It’s a Long Life by Willie Nelson with David Ritz (2015. Back Bay Books. ISBN 978-0-316-40354-2)

This isn’t great literature. It’s the personal history of 20th century pop and country and blues culture centered around one of the greatest singer/songwriters of our generation. It isn’t epic or especially well-written. The language is plain and at times, a bit forced in terms of its folksy charm. There are some scene switches and editing glitches (maybe Willie will use that line in a song someday!) that grate and make one reassess just how entertaining this book is. And while the author proposes to “come clean” about his life in terms of his three failed marriages, his troubled youth, his pot use, and his problems with the IRS, there’s not a whole heck of a lot of personal revelation here that hasn’t been examined in other articles and books about Nelson. And yet:

I loved the book.

Sort of like Willie’s whiny, thin voice, I can’t really explain it.

But here’s a passage dealing with a court case involving the Highwaymen, Willie, Johnny Cash, Kris Kristopherson, and Waylon Jennings, when they were sued by a 1960s one-hit-wonder band, the original Highwaymen, for name appropriation. Judge Stephen S. Trott was one of the original band members, a federal district court judge, and the plaintiff in the civil lawsuit against the “real” Highwaymen.

“Your honor, I can only imagine the anger and dismay of the audience when, instead of seeing Judge Stephen S. Trott and his four associates take the stage, the fans see Willie, Waylon, Johnny, and Kris. I’d venture to say we’re even running the risk of a riot”…The judge got a kick Goldberg’s (Nelson’s lawyer’s) sarcasm and seemed ready to dismiss the case against us. I felt sorry for the original Highwaymen, though, and came up with an idea. I asked my partners whether they’d go along with my plan. “What do you have in mind?” asked Waylon. “Let’s get the original Highwaymen to open up for us at the Astrodome.” Waylon laughed. So did Johnny and Kris. The rodeo fans got to hear “Michael Row the Boat Ashore,” and everyone lived happily ever after.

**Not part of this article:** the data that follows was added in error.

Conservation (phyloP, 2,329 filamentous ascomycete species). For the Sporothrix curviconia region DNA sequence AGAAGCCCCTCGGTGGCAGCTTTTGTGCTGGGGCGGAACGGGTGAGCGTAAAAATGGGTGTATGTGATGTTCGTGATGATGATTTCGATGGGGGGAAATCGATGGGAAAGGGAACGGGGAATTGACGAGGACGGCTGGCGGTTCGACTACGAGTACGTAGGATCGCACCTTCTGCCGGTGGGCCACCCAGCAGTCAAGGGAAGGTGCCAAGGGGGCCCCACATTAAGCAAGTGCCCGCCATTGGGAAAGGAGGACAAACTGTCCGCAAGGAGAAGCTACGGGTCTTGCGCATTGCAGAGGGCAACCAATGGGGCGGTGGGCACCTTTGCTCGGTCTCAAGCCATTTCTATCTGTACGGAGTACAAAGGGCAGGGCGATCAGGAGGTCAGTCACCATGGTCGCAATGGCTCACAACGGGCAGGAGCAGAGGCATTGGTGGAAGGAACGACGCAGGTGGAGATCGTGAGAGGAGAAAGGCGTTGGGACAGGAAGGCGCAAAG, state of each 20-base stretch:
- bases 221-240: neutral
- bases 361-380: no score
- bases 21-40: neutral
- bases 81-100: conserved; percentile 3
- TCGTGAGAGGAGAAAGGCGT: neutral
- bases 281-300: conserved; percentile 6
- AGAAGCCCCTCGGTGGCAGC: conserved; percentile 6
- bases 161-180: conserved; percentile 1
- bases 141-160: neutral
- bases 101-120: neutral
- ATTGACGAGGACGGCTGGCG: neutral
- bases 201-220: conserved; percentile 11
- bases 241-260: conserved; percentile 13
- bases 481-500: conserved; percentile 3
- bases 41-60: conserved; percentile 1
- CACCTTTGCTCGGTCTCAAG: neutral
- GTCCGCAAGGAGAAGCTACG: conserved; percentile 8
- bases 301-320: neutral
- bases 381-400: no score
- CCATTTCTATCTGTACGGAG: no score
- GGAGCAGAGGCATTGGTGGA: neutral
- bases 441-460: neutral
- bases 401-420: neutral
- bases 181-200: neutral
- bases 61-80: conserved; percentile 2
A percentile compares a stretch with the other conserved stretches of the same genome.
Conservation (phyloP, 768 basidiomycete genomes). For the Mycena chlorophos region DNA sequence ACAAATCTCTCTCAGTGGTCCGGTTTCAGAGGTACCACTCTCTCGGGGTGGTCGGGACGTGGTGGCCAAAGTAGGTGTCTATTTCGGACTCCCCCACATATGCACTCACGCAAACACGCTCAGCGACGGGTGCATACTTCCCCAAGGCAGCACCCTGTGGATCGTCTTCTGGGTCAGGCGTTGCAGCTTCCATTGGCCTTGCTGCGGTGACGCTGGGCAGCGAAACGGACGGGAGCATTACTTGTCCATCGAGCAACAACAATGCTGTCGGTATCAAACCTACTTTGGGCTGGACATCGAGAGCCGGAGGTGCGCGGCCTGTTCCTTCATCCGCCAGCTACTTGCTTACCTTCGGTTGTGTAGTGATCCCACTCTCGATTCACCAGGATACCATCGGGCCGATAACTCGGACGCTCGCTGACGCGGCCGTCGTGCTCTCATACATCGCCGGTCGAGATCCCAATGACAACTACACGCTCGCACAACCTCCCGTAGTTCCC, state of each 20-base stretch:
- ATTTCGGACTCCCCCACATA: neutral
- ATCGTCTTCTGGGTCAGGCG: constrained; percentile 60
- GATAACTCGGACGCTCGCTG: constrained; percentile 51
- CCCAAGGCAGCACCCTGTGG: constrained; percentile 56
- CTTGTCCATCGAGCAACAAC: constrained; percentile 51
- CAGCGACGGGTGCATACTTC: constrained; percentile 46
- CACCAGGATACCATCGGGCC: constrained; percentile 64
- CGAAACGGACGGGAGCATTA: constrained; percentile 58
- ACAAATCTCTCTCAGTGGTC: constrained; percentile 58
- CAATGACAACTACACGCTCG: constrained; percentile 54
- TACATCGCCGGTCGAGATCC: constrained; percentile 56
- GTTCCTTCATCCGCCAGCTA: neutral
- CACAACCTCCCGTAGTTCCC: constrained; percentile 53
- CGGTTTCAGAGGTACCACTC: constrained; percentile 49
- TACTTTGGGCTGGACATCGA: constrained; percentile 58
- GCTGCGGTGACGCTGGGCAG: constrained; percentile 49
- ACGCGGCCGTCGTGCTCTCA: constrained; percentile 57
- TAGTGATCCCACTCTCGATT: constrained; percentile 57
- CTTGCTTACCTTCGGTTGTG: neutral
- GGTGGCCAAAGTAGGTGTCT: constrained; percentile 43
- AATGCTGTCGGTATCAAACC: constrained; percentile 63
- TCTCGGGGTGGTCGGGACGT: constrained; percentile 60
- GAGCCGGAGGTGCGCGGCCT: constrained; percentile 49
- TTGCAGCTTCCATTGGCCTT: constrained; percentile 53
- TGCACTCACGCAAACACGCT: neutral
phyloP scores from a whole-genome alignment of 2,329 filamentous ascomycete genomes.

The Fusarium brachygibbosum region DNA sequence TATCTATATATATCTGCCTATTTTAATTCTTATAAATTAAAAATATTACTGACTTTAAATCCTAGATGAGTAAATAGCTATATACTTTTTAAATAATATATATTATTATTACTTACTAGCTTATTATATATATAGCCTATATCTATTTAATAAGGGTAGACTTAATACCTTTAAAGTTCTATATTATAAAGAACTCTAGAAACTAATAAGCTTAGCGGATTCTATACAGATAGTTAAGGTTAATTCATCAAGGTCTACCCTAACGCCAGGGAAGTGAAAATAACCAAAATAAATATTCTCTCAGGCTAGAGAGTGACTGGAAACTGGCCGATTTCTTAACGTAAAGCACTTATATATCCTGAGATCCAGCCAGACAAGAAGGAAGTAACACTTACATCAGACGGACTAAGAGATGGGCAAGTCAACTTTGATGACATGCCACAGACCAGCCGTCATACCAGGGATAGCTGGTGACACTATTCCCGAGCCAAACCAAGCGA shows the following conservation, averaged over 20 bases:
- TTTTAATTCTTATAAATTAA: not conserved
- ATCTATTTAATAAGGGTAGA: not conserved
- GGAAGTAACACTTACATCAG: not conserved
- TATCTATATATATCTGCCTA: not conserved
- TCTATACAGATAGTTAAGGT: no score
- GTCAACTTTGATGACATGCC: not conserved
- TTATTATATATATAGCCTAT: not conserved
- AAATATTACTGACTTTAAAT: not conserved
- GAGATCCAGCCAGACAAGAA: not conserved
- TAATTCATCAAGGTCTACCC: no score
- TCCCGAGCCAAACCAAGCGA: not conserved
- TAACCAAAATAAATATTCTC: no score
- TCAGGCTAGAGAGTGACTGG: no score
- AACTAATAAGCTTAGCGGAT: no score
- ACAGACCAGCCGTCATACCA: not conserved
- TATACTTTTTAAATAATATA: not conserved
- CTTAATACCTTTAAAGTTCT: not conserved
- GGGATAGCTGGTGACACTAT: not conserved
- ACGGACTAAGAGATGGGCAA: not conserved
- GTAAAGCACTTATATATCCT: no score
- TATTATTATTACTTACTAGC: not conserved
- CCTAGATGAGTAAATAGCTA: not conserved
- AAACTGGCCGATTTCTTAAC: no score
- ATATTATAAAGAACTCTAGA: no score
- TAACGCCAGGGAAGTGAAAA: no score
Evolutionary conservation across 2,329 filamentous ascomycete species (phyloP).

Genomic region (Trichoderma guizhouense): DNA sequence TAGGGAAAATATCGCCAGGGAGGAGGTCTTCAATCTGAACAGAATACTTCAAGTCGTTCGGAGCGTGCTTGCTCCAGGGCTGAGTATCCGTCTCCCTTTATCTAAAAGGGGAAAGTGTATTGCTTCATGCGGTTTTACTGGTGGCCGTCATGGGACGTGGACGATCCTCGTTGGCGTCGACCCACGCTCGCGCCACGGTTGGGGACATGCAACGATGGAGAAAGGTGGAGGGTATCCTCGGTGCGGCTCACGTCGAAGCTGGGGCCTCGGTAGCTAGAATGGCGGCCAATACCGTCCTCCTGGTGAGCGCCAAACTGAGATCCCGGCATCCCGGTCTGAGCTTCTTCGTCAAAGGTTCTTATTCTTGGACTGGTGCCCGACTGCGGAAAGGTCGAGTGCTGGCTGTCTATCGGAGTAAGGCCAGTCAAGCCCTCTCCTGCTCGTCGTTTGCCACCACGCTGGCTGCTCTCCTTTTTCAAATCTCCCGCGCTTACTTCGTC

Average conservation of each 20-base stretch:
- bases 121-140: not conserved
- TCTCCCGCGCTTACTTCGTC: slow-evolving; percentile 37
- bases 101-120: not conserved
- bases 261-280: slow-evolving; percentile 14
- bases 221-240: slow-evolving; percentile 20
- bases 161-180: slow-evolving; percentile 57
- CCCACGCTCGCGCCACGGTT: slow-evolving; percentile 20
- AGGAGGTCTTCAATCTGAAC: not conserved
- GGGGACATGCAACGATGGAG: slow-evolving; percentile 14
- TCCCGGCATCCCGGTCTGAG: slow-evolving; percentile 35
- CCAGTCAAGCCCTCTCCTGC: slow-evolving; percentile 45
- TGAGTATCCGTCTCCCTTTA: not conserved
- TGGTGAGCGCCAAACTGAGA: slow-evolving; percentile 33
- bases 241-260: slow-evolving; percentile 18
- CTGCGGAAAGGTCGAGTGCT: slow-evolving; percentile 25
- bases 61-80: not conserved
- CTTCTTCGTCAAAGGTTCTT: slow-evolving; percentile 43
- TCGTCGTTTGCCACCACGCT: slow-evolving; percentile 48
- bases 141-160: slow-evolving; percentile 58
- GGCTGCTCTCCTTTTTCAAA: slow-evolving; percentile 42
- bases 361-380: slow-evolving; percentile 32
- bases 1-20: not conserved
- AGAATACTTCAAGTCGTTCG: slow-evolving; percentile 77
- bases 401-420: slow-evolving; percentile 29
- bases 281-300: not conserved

That passage paints a fairly accurate picture of literary voice and the type of humor Nelson relies upon to tell his story and that tone and tenor suits the old cowboy just fine. But to me, as a struggling regional author, a writer who waits for accolades from readers and critics, the authorial approach that hits closest to home for me is the depiction of Nelson’s drive, his determination, to make his art his way. The story of Willie’s struggle to be true to himself and his muse, well that, to me is the real story here, with all its flaws, warts, and imperfections. These snippets of wisdom are valuable reminders that even the best artists run long and taxing races before they cross the finish line in glory. In this vein, Nelson’s depiction of his interaction with a Columbia Records executive about the content and styling of one of his greatest albums, Red Headed Stranger, is illuminating and positively inspiring. The executive hated the rough, raw, outlaw sound of the tapes Nelson tossed on his desk. But he’d been savvy enough to construct his contract to give one person creative control of his art: Willie Nelson. And that person believed in Willie Nelson. The rest is history.

A fun, quick read that has its pluses and minuses but, overall, paints a portrait of an American original that sings (pun intended!).

4 stars out of 5.

Peace.

Mark

 

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